A leading semiconductor company that provides system-on-chip solutions to many manufacturers, MediaTek, has confirmed a serious vulnerability that is affecting a fraction of handsets running on Android KitKat 4.4. When the device is ready, each handset has to undergo a debug test to check the inner inter-operability. The manufacturer has to disable the feature before shipping it, but some of them failed to do so.
A user that has the root access to the device can attack the device that is vulnerable. A security researcher, Justin Case, noticed this vulnerability. He said in his statement that the root user can do a lot of things like accessing the protected data, spy on a user, monitor communications and much more.
There is a long list of problems which can be caused due to this issue. The private data of all the users who are using the vulnerable devices are under threat of getting leaked.
In his tweet, Case mentioned MediaTek and said that as MediaTek has to break basic security feature to run this backdoor feature, they have left the ReadOnly options not so “Read Only”. To this tweet, MediaTek replied that they are working on the patch to address the issue.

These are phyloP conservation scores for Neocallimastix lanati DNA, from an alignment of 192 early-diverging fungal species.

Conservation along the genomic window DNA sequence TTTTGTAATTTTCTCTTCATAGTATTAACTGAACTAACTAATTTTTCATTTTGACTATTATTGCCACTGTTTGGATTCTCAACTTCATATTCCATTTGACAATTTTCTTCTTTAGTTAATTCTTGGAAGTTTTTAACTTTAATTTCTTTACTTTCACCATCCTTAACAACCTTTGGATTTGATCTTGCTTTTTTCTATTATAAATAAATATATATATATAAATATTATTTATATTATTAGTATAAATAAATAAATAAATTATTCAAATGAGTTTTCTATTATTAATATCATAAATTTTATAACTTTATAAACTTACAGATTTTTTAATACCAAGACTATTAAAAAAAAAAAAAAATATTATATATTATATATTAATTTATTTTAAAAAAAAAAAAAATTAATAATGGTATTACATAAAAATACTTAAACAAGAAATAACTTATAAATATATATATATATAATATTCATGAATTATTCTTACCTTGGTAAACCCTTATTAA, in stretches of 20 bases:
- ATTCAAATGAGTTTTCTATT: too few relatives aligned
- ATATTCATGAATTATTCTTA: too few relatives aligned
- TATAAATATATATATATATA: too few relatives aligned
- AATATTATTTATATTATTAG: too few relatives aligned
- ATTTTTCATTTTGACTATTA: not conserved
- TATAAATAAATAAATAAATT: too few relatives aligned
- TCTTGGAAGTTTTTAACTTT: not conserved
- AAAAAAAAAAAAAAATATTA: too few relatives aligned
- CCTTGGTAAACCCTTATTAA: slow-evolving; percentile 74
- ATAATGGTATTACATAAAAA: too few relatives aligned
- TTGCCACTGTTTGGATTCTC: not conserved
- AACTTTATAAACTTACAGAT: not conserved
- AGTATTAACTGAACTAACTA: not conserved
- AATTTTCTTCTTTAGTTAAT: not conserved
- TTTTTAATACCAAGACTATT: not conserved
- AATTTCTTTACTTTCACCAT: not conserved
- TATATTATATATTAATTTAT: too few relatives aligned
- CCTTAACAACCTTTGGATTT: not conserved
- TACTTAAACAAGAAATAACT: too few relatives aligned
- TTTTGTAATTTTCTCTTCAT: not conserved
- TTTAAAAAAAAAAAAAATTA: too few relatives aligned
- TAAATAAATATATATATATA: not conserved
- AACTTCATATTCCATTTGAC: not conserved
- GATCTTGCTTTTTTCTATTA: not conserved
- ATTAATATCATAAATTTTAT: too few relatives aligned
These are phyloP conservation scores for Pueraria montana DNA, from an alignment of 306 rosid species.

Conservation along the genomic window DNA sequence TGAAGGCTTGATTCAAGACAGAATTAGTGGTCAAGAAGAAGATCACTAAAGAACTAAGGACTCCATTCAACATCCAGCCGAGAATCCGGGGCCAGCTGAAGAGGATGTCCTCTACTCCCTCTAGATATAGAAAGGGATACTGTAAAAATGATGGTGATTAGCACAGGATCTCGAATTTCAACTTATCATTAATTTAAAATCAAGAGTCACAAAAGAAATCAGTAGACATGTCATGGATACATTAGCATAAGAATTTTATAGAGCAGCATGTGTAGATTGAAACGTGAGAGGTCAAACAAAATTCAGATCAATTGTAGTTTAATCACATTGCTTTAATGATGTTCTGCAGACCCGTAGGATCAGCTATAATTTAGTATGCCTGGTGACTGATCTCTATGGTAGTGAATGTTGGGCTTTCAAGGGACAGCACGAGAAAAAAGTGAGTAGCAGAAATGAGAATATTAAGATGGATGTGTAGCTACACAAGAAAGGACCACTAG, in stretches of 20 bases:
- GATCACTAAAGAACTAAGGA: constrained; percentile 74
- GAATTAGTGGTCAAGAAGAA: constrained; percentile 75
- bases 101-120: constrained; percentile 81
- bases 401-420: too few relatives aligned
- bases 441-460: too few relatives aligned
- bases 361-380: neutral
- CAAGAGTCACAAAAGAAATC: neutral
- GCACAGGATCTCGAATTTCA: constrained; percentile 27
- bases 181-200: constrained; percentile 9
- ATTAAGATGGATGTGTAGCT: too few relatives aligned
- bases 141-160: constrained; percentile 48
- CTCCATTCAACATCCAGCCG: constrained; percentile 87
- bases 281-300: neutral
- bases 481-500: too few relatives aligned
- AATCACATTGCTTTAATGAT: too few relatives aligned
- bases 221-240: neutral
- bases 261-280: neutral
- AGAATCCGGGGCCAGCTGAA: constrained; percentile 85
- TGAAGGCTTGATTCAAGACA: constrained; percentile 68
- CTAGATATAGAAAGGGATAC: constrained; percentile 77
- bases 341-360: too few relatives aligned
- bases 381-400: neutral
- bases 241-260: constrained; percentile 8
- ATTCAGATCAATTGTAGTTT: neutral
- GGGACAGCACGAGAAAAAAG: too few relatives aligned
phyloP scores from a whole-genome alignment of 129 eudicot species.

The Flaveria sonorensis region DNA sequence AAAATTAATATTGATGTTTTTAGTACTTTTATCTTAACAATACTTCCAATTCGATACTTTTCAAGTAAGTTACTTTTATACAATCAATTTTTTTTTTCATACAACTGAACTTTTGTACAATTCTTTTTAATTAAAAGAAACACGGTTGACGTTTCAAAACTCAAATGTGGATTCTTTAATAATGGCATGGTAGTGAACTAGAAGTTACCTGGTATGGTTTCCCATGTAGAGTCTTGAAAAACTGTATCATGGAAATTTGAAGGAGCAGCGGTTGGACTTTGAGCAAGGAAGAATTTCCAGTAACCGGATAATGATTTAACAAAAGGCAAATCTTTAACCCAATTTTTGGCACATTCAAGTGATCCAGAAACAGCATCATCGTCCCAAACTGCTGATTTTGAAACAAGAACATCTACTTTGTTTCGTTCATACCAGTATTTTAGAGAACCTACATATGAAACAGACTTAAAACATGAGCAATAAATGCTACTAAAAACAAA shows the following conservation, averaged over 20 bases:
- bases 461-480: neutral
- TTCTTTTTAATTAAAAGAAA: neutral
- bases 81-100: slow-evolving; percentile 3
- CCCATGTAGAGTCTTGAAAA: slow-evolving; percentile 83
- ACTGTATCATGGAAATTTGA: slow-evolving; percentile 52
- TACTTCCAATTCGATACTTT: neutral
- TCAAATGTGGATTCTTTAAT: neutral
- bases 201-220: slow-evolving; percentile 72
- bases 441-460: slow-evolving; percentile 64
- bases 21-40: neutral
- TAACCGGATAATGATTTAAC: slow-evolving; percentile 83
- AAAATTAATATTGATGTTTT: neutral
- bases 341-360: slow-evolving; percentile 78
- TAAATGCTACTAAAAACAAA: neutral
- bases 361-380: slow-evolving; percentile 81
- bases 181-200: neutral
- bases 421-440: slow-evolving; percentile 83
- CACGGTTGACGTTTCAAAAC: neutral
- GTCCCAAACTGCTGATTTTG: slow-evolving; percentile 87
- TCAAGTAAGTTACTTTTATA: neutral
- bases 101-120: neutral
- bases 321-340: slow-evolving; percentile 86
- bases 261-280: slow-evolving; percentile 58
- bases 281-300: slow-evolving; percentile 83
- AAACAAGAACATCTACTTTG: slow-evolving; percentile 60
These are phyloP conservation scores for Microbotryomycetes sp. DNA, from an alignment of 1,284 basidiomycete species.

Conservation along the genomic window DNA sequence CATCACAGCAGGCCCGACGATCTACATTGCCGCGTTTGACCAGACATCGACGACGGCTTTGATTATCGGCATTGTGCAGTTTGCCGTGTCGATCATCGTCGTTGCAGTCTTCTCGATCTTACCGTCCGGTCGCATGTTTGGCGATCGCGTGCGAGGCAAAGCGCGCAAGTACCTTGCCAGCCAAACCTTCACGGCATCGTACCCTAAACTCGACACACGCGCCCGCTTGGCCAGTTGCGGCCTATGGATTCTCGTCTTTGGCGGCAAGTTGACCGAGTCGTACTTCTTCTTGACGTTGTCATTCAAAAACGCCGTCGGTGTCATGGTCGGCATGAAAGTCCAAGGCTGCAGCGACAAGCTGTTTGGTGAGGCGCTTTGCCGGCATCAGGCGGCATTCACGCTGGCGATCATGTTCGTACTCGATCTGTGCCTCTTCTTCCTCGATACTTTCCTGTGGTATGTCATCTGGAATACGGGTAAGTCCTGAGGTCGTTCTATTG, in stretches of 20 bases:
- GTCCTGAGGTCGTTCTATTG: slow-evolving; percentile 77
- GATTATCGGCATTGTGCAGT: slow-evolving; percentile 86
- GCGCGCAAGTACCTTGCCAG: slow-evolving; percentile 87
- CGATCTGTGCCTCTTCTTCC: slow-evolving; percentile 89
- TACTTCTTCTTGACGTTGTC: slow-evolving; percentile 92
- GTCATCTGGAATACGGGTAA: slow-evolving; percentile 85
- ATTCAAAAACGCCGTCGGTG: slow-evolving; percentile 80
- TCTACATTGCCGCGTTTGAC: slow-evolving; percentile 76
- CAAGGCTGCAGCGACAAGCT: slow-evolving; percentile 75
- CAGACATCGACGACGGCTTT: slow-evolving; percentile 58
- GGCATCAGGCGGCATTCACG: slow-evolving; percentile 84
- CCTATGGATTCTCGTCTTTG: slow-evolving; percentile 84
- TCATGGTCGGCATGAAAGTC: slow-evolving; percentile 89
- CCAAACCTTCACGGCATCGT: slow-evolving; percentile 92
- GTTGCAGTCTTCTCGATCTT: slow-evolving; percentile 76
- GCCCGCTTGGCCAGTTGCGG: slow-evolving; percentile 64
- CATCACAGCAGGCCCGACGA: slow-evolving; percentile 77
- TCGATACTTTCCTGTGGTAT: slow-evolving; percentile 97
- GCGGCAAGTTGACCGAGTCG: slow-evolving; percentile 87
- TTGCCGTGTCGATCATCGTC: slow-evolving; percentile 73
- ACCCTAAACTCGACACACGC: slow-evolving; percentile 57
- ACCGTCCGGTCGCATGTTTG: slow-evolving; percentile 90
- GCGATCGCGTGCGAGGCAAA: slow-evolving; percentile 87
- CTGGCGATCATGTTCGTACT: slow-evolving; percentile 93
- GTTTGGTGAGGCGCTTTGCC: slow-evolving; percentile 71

So Mediatek broke basic security features to have this backdoor work. Readonly properties are NOT read only! pic.twitter.com/pEjtMNpo9v
— Jon Sawyer (@jcase) January 13, 2016
In their statement, MediaTek informed the users about the vulnerability without leaking much information about the process.
When MediaTek was asked about the manufacturer and particular models which can be vulnerable to attack, they simply said that only a small portion of the handsets is under threat and they have already alarmed the concerned manufacturers on the matter.
There are a lot of manufacturers who are using the MediaTek chipsets and such security loopholes are quite disturbing. Justin Case has informed the public in time, but a lot of damage might have already taken place which only be revealed with time.
@jcase Hi, we have been working on a patch and expect it to be ready shortly. Thanks for being on the lookout though. Inputs always welcome!
— MediaTek (@MediaTek) January 14, 2016
Hopefully, MediaTek will address the issue and release the patch as soon as possible. This also shows how important it is for a chipset company to issue proper guidelines for the manufacturers to make sure private data remains private in future.